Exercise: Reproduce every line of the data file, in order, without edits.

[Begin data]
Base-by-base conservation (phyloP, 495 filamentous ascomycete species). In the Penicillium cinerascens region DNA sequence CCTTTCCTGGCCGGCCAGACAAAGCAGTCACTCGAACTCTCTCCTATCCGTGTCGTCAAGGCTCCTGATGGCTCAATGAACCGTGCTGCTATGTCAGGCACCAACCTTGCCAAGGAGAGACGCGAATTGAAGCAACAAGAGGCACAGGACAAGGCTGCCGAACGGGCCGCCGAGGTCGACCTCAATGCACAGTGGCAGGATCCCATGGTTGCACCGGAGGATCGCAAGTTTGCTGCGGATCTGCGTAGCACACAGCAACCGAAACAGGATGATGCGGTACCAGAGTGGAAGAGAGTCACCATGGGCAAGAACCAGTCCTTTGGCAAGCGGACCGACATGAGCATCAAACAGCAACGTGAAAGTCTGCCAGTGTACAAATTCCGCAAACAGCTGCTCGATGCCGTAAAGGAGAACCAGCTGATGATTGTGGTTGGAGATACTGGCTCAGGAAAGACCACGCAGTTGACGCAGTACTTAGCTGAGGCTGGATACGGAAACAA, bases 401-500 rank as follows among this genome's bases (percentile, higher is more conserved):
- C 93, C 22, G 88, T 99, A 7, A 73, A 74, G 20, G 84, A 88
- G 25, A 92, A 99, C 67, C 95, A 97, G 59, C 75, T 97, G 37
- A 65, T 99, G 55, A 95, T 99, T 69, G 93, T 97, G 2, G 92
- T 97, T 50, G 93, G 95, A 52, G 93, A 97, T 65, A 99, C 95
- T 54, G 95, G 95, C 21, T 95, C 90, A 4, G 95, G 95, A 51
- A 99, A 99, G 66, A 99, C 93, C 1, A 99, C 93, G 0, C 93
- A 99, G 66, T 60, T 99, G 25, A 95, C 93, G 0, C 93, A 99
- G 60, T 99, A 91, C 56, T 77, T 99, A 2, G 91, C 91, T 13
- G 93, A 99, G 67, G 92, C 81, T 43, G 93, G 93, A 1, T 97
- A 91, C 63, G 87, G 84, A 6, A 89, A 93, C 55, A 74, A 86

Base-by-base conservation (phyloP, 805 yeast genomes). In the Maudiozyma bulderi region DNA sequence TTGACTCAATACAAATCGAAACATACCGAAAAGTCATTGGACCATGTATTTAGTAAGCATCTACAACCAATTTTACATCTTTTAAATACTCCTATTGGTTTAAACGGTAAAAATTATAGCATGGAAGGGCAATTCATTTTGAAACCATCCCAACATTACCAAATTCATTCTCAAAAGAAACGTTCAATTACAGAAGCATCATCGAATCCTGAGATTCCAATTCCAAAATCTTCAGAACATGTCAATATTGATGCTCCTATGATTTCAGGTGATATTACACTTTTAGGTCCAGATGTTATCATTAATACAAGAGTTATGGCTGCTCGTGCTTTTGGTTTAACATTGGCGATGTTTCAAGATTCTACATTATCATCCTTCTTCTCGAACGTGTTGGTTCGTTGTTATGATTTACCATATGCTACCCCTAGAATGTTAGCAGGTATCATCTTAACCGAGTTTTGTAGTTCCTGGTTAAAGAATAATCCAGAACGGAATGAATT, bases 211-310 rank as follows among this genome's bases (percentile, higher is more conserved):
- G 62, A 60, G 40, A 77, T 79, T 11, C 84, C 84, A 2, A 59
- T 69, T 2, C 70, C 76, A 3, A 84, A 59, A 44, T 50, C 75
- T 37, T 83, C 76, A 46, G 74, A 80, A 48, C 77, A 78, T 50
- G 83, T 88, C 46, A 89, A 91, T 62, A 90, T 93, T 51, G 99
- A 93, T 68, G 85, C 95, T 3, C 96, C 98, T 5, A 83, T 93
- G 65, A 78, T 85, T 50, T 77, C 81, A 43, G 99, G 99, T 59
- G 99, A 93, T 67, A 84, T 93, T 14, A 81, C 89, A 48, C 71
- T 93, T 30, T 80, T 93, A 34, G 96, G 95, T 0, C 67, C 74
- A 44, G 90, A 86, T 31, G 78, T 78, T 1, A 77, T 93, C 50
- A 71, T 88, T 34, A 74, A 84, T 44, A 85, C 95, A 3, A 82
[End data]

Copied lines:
Base-by-base conservation (phyloP, 495 filamentous ascomycete species). In the Penicillium cinerascens region DNA sequence CCTTTCCTGGCCGGCCAGACAAAGCAGTCACTCGAACTCTCTCCTATCCGTGTCGTCAAGGCTCCTGATGGCTCAATGAACCGTGCTGCTATGTCAGGCACCAACCTTGCCAAGGAGAGACGCGAATTGAAGCAACAAGAGGCACAGGACAAGGCTGCCGAACGGGCCGCCGAGGTCGACCTCAATGCACAGTGGCAGGATCCCATGGTTGCACCGGAGGATCGCAAGTTTGCTGCGGATCTGCGTAGCACACAGCAACCGAAACAGGATGATGCGGTACCAGAGTGGAAGAGAGTCACCATGGGCAAGAACCAGTCCTTTGGCAAGCGGACCGACATGAGCATCAAACAGCAACGTGAAAGTCTGCCAGTGTACAAATTCCGCAAACAGCTGCTCGATGCCGTAAAGGAGAACCAGCTGATGATTGTGGTTGGAGATACTGGCTCAGGAAAGACCACGCAGTTGACGCAGTACTTAGCTGAGGCTGGATACGGAAACAA, bases 401-500 rank as follows among this genome's bases (percentile, higher is more conserved):
- C 93, C 22, G 88, T 99, A 7, A 73, A 74, G 20, G 84, A 88
- G 25, A 92, A 99, C 67, C 95, A 97, G 59, C 75, T 97, G 37
- A 65, T 99, G 55, A 95, T 99, T 69, G 93, T 97, G 2, G 92
- T 97, T 50, G 93, G 95, A 52, G 93, A 97, T 65, A 99, C 95
- T 54, G 95, G 95, C 21, T 95, C 90, A 4, G 95, G 95, A 51
- A 99, A 99, G 66, A 99, C 93, C 1, A 99, C 93, G 0, C 93
- A 99, G 66, T 60, T 99, G 25, A 95, C 93, G 0, C 93, A 99
- G 60, T 99, A 91, C 56, T 77, T 99, A 2, G 91, C 91, T 13
- G 93, A 99, G 67, G 92, C 81, T 43, G 93, G 93, A 1, T 97
- A 91, C 63, G 87, G 84, A 6, A 89, A 93, C 55, A 74, A 86

Base-by-base conservation (phyloP, 805 yeast genomes). In the Maudiozyma bulderi region DNA sequence TTGACTCAATACAAATCGAAACATACCGAAAAGTCATTGGACCATGTATTTAGTAAGCATCTACAACCAATTTTACATCTTTTAAATACTCCTATTGGTTTAAACGGTAAAAATTATAGCATGGAAGGGCAATTCATTTTGAAACCATCCCAACATTACCAAATTCATTCTCAAAAGAAACGTTCAATTACAGAAGCATCATCGAATCCTGAGATTCCAATTCCAAAATCTTCAGAACATGTCAATATTGATGCTCCTATGATTTCAGGTGATATTACACTTTTAGGTCCAGATGTTATCATTAATACAAGAGTTATGGCTGCTCGTGCTTTTGGTTTAACATTGGCGATGTTTCAAGATTCTACATTATCATCCTTCTTCTCGAACGTGTTGGTTCGTTGTTATGATTTACCATATGCTACCCCTAGAATGTTAGCAGGTATCATCTTAACCGAGTTTTGTAGTTCCTGGTTAAAGAATAATCCAGAACGGAATGAATT, bases 211-310 rank as follows among this genome's bases (percentile, higher is more conserved):
- G 62, A 60, G 40, A 77, T 79, T 11, C 84, C 84, A 2, A 59
- T 69, T 2, C 70, C 76, A 3, A 84, A 59, A 44, T 50, C 75
- T 37, T 83, C 76, A 46, G 74, A 80, A 48, C 77, A 78, T 50
- G 83, T 88, C 46, A 89, A 91, T 62, A 90, T 93, T 51, G 99
- A 93, T 68, G 85, C 95, T 3, C 96, C 98, T 5, A 83, T 93
- G 65, A 78, T 85, T 50, T 77, C 81, A 43, G 99, G 99, T 59
- G 99, A 93, T 67, A 84, T 93, T 14, A 81, C 89, A 48, C 71
- T 93, T 30, T 80, T 93, A 34, G 96, G 95, T 0, C 67, C 74
- A 44, G 90, A 86, T 31, G 78, T 78, T 1, A 77, T 93, C 50
- A 71, T 88, T 34, A 74, A 84, T 44, A 85, C 95, A 3, A 82